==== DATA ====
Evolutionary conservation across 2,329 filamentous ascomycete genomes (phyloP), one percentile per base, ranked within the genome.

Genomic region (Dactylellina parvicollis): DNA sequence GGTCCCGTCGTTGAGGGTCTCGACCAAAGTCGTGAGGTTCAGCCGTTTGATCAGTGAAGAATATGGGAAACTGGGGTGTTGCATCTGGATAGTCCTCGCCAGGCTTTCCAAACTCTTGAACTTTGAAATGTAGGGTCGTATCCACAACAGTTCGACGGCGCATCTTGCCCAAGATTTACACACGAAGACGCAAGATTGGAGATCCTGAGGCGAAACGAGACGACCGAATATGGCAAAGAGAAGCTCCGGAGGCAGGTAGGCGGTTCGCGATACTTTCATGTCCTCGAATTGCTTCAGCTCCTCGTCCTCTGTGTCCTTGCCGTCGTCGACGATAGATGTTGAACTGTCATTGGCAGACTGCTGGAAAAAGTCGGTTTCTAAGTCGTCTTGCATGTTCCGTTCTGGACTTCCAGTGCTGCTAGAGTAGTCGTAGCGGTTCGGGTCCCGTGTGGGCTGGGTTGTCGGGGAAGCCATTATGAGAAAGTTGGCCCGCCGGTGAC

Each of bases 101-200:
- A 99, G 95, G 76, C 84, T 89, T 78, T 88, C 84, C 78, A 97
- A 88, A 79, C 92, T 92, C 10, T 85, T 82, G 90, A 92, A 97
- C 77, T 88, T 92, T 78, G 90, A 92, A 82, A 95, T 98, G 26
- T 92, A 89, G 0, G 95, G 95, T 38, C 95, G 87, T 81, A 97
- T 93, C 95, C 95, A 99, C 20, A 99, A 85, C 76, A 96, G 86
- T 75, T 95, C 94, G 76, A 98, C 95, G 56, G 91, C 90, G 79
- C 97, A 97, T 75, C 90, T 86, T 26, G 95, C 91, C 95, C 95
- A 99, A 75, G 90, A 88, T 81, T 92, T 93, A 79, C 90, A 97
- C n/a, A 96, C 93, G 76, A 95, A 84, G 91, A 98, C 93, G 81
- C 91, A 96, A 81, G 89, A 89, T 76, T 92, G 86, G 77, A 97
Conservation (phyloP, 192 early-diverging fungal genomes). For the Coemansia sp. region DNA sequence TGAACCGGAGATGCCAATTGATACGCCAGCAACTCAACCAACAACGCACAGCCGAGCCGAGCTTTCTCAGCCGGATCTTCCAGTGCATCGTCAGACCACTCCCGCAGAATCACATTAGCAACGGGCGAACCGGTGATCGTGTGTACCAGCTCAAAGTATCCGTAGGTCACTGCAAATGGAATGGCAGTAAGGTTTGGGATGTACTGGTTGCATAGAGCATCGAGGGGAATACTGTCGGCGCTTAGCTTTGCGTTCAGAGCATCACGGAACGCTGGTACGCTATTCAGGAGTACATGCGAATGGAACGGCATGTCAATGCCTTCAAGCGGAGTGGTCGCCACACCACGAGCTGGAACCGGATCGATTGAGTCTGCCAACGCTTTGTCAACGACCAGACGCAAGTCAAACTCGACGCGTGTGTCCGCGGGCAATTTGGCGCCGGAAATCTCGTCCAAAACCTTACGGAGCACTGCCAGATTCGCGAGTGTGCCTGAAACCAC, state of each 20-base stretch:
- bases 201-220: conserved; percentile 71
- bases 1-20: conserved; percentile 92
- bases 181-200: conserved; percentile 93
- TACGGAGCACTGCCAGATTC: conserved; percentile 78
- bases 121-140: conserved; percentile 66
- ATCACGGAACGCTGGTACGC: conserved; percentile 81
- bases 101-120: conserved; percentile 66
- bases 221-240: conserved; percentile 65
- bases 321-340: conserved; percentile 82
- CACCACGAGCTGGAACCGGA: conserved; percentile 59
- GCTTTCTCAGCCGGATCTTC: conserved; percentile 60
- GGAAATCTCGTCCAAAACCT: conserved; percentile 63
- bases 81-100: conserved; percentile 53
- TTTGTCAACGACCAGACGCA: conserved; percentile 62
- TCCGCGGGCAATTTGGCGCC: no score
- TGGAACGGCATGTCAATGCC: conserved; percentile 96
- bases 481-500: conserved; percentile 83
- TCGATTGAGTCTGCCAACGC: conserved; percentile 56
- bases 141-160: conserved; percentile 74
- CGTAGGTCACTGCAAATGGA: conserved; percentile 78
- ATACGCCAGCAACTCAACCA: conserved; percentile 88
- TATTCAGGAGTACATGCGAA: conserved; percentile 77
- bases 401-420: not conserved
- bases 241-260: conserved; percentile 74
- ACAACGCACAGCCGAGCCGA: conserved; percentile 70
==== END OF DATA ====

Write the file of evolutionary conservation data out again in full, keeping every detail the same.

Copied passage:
Evolutionary conservation across 2,329 filamentous ascomycete genomes (phyloP), one percentile per base, ranked within the genome.

Genomic region (Dactylellina parvicollis): DNA sequence GGTCCCGTCGTTGAGGGTCTCGACCAAAGTCGTGAGGTTCAGCCGTTTGATCAGTGAAGAATATGGGAAACTGGGGTGTTGCATCTGGATAGTCCTCGCCAGGCTTTCCAAACTCTTGAACTTTGAAATGTAGGGTCGTATCCACAACAGTTCGACGGCGCATCTTGCCCAAGATTTACACACGAAGACGCAAGATTGGAGATCCTGAGGCGAAACGAGACGACCGAATATGGCAAAGAGAAGCTCCGGAGGCAGGTAGGCGGTTCGCGATACTTTCATGTCCTCGAATTGCTTCAGCTCCTCGTCCTCTGTGTCCTTGCCGTCGTCGACGATAGATGTTGAACTGTCATTGGCAGACTGCTGGAAAAAGTCGGTTTCTAAGTCGTCTTGCATGTTCCGTTCTGGACTTCCAGTGCTGCTAGAGTAGTCGTAGCGGTTCGGGTCCCGTGTGGGCTGGGTTGTCGGGGAAGCCATTATGAGAAAGTTGGCCCGCCGGTGAC

Each of bases 101-200:
- A 99, G 95, G 76, C 84, T 89, T 78, T 88, C 84, C 78, A 97
- A 88, A 79, C 92, T 92, C 10, T 85, T 82, G 90, A 92, A 97
- C 77, T 88, T 92, T 78, G 90, A 92, A 82, A 95, T 98, G 26
- T 92, A 89, G 0, G 95, G 95, T 38, C 95, G 87, T 81, A 97
- T 93, C 95, C 95, A 99, C 20, A 99, A 85, C 76, A 96, G 86
- T 75, T 95, C 94, G 76, A 98, C 95, G 56, G 91, C 90, G 79
- C 97, A 97, T 75, C 90, T 86, T 26, G 95, C 91, C 95, C 95
- A 99, A 75, G 90, A 88, T 81, T 92, T 93, A 79, C 90, A 97
- C n/a, A 96, C 93, G 76, A 95, A 84, G 91, A 98, C 93, G 81
- C 91, A 96, A 81, G 89, A 89, T 76, T 92, G 86, G 77, A 97
Conservation (phyloP, 192 early-diverging fungal genomes). For the Coemansia sp. region DNA sequence TGAACCGGAGATGCCAATTGATACGCCAGCAACTCAACCAACAACGCACAGCCGAGCCGAGCTTTCTCAGCCGGATCTTCCAGTGCATCGTCAGACCACTCCCGCAGAATCACATTAGCAACGGGCGAACCGGTGATCGTGTGTACCAGCTCAAAGTATCCGTAGGTCACTGCAAATGGAATGGCAGTAAGGTTTGGGATGTACTGGTTGCATAGAGCATCGAGGGGAATACTGTCGGCGCTTAGCTTTGCGTTCAGAGCATCACGGAACGCTGGTACGCTATTCAGGAGTACATGCGAATGGAACGGCATGTCAATGCCTTCAAGCGGAGTGGTCGCCACACCACGAGCTGGAACCGGATCGATTGAGTCTGCCAACGCTTTGTCAACGACCAGACGCAAGTCAAACTCGACGCGTGTGTCCGCGGGCAATTTGGCGCCGGAAATCTCGTCCAAAACCTTACGGAGCACTGCCAGATTCGCGAGTGTGCCTGAAACCAC, state of each 20-base stretch:
- bases 201-220: conserved; percentile 71
- bases 1-20: conserved; percentile 92
- bases 181-200: conserved; percentile 93
- TACGGAGCACTGCCAGATTC: conserved; percentile 78
- bases 121-140: conserved; percentile 66
- ATCACGGAACGCTGGTACGC: conserved; percentile 81
- bases 101-120: conserved; percentile 66
- bases 221-240: conserved; percentile 65
- bases 321-340: conserved; percentile 82
- CACCACGAGCTGGAACCGGA: conserved; percentile 59
- GCTTTCTCAGCCGGATCTTC: conserved; percentile 60
- GGAAATCTCGTCCAAAACCT: conserved; percentile 63
- bases 81-100: conserved; percentile 53
- TTTGTCAACGACCAGACGCA: conserved; percentile 62
- TCCGCGGGCAATTTGGCGCC: no score
- TGGAACGGCATGTCAATGCC: conserved; percentile 96
- bases 481-500: conserved; percentile 83
- TCGATTGAGTCTGCCAACGC: conserved; percentile 56
- bases 141-160: conserved; percentile 74
- CGTAGGTCACTGCAAATGGA: conserved; percentile 78
- ATACGCCAGCAACTCAACCA: conserved; percentile 88
- TATTCAGGAGTACATGCGAA: conserved; percentile 77
- bases 401-420: not conserved
- bases 241-260: conserved; percentile 74
- ACAACGCACAGCCGAGCCGA: conserved; percentile 70